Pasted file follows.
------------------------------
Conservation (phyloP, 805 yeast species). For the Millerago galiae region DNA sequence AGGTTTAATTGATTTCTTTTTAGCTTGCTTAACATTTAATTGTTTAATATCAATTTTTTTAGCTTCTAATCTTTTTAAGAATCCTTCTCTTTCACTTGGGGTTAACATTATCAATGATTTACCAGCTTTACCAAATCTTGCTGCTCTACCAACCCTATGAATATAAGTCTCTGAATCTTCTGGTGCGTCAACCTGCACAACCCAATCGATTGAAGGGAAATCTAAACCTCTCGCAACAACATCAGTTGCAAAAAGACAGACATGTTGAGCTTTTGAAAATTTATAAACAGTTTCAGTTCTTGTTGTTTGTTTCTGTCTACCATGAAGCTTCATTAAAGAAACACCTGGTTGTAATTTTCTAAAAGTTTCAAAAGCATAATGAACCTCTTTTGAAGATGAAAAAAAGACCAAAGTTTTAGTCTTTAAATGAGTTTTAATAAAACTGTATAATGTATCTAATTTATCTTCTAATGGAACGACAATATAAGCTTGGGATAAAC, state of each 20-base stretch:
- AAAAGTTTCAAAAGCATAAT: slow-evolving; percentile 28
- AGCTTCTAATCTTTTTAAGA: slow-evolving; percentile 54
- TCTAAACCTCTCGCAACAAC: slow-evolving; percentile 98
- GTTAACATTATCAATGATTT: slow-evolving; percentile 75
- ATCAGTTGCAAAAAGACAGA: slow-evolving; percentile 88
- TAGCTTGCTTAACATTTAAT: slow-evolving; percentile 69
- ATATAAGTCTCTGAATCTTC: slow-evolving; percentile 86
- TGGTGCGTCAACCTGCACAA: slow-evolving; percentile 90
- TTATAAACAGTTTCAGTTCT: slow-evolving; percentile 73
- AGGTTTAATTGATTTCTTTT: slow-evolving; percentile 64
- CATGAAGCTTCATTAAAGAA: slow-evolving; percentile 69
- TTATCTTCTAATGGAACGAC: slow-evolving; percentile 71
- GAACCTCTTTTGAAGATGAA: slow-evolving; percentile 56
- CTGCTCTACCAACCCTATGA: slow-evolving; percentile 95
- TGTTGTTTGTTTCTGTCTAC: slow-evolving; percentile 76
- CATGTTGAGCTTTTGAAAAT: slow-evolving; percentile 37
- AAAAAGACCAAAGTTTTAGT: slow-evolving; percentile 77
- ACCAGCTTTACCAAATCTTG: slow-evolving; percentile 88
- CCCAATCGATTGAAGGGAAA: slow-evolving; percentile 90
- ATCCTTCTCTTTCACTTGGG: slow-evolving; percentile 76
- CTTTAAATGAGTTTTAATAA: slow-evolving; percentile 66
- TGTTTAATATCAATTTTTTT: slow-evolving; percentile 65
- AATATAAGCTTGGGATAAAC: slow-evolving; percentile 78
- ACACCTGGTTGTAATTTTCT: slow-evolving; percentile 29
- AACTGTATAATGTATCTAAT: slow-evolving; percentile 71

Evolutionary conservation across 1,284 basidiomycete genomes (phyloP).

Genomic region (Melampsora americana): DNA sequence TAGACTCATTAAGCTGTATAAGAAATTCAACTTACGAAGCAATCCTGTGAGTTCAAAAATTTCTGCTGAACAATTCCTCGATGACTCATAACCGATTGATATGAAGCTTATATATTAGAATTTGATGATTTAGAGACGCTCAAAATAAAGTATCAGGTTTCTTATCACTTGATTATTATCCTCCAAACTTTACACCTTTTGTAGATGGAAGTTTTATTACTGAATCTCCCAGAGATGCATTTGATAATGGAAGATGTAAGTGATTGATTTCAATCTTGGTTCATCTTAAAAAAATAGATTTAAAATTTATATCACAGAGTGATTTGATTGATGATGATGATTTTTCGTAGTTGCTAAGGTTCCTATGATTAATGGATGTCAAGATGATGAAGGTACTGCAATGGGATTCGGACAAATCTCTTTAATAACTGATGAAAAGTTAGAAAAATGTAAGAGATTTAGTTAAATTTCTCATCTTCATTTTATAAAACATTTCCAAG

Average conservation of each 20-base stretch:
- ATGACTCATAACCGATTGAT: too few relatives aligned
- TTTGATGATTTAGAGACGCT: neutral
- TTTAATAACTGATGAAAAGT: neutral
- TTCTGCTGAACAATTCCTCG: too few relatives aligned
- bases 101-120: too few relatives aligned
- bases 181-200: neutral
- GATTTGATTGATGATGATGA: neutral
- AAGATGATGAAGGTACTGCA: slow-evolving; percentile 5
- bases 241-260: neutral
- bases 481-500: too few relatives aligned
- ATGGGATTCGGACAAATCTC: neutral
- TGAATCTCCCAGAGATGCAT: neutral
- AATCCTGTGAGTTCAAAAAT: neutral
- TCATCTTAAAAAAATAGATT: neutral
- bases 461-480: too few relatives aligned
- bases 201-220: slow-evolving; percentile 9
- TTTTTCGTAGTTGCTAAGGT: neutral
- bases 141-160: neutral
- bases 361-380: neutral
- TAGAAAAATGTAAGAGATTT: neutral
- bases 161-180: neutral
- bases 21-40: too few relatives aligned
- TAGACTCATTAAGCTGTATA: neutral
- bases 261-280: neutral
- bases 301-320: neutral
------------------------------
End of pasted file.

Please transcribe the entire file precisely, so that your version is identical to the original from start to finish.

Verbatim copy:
Conservation (phyloP, 805 yeast species). For the Millerago galiae region DNA sequence AGGTTTAATTGATTTCTTTTTAGCTTGCTTAACATTTAATTGTTTAATATCAATTTTTTTAGCTTCTAATCTTTTTAAGAATCCTTCTCTTTCACTTGGGGTTAACATTATCAATGATTTACCAGCTTTACCAAATCTTGCTGCTCTACCAACCCTATGAATATAAGTCTCTGAATCTTCTGGTGCGTCAACCTGCACAACCCAATCGATTGAAGGGAAATCTAAACCTCTCGCAACAACATCAGTTGCAAAAAGACAGACATGTTGAGCTTTTGAAAATTTATAAACAGTTTCAGTTCTTGTTGTTTGTTTCTGTCTACCATGAAGCTTCATTAAAGAAACACCTGGTTGTAATTTTCTAAAAGTTTCAAAAGCATAATGAACCTCTTTTGAAGATGAAAAAAAGACCAAAGTTTTAGTCTTTAAATGAGTTTTAATAAAACTGTATAATGTATCTAATTTATCTTCTAATGGAACGACAATATAAGCTTGGGATAAAC, state of each 20-base stretch:
- AAAAGTTTCAAAAGCATAAT: slow-evolving; percentile 28
- AGCTTCTAATCTTTTTAAGA: slow-evolving; percentile 54
- TCTAAACCTCTCGCAACAAC: slow-evolving; percentile 98
- GTTAACATTATCAATGATTT: slow-evolving; percentile 75
- ATCAGTTGCAAAAAGACAGA: slow-evolving; percentile 88
- TAGCTTGCTTAACATTTAAT: slow-evolving; percentile 69
- ATATAAGTCTCTGAATCTTC: slow-evolving; percentile 86
- TGGTGCGTCAACCTGCACAA: slow-evolving; percentile 90
- TTATAAACAGTTTCAGTTCT: slow-evolving; percentile 73
- AGGTTTAATTGATTTCTTTT: slow-evolving; percentile 64
- CATGAAGCTTCATTAAAGAA: slow-evolving; percentile 69
- TTATCTTCTAATGGAACGAC: slow-evolving; percentile 71
- GAACCTCTTTTGAAGATGAA: slow-evolving; percentile 56
- CTGCTCTACCAACCCTATGA: slow-evolving; percentile 95
- TGTTGTTTGTTTCTGTCTAC: slow-evolving; percentile 76
- CATGTTGAGCTTTTGAAAAT: slow-evolving; percentile 37
- AAAAAGACCAAAGTTTTAGT: slow-evolving; percentile 77
- ACCAGCTTTACCAAATCTTG: slow-evolving; percentile 88
- CCCAATCGATTGAAGGGAAA: slow-evolving; percentile 90
- ATCCTTCTCTTTCACTTGGG: slow-evolving; percentile 76
- CTTTAAATGAGTTTTAATAA: slow-evolving; percentile 66
- TGTTTAATATCAATTTTTTT: slow-evolving; percentile 65
- AATATAAGCTTGGGATAAAC: slow-evolving; percentile 78
- ACACCTGGTTGTAATTTTCT: slow-evolving; percentile 29
- AACTGTATAATGTATCTAAT: slow-evolving; percentile 71

Evolutionary conservation across 1,284 basidiomycete genomes (phyloP).

Genomic region (Melampsora americana): DNA sequence TAGACTCATTAAGCTGTATAAGAAATTCAACTTACGAAGCAATCCTGTGAGTTCAAAAATTTCTGCTGAACAATTCCTCGATGACTCATAACCGATTGATATGAAGCTTATATATTAGAATTTGATGATTTAGAGACGCTCAAAATAAAGTATCAGGTTTCTTATCACTTGATTATTATCCTCCAAACTTTACACCTTTTGTAGATGGAAGTTTTATTACTGAATCTCCCAGAGATGCATTTGATAATGGAAGATGTAAGTGATTGATTTCAATCTTGGTTCATCTTAAAAAAATAGATTTAAAATTTATATCACAGAGTGATTTGATTGATGATGATGATTTTTCGTAGTTGCTAAGGTTCCTATGATTAATGGATGTCAAGATGATGAAGGTACTGCAATGGGATTCGGACAAATCTCTTTAATAACTGATGAAAAGTTAGAAAAATGTAAGAGATTTAGTTAAATTTCTCATCTTCATTTTATAAAACATTTCCAAG

Average conservation of each 20-base stretch:
- ATGACTCATAACCGATTGAT: too few relatives aligned
- TTTGATGATTTAGAGACGCT: neutral
- TTTAATAACTGATGAAAAGT: neutral
- TTCTGCTGAACAATTCCTCG: too few relatives aligned
- bases 101-120: too few relatives aligned
- bases 181-200: neutral
- GATTTGATTGATGATGATGA: neutral
- AAGATGATGAAGGTACTGCA: slow-evolving; percentile 5
- bases 241-260: neutral
- bases 481-500: too few relatives aligned
- ATGGGATTCGGACAAATCTC: neutral
- TGAATCTCCCAGAGATGCAT: neutral
- AATCCTGTGAGTTCAAAAAT: neutral
- TCATCTTAAAAAAATAGATT: neutral
- bases 461-480: too few relatives aligned
- bases 201-220: slow-evolving; percentile 9
- TTTTTCGTAGTTGCTAAGGT: neutral
- bases 141-160: neutral
- bases 361-380: neutral
- TAGAAAAATGTAAGAGATTT: neutral
- bases 161-180: neutral
- bases 21-40: too few relatives aligned
- TAGACTCATTAAGCTGTATA: neutral
- bases 261-280: neutral
- bases 301-320: neutral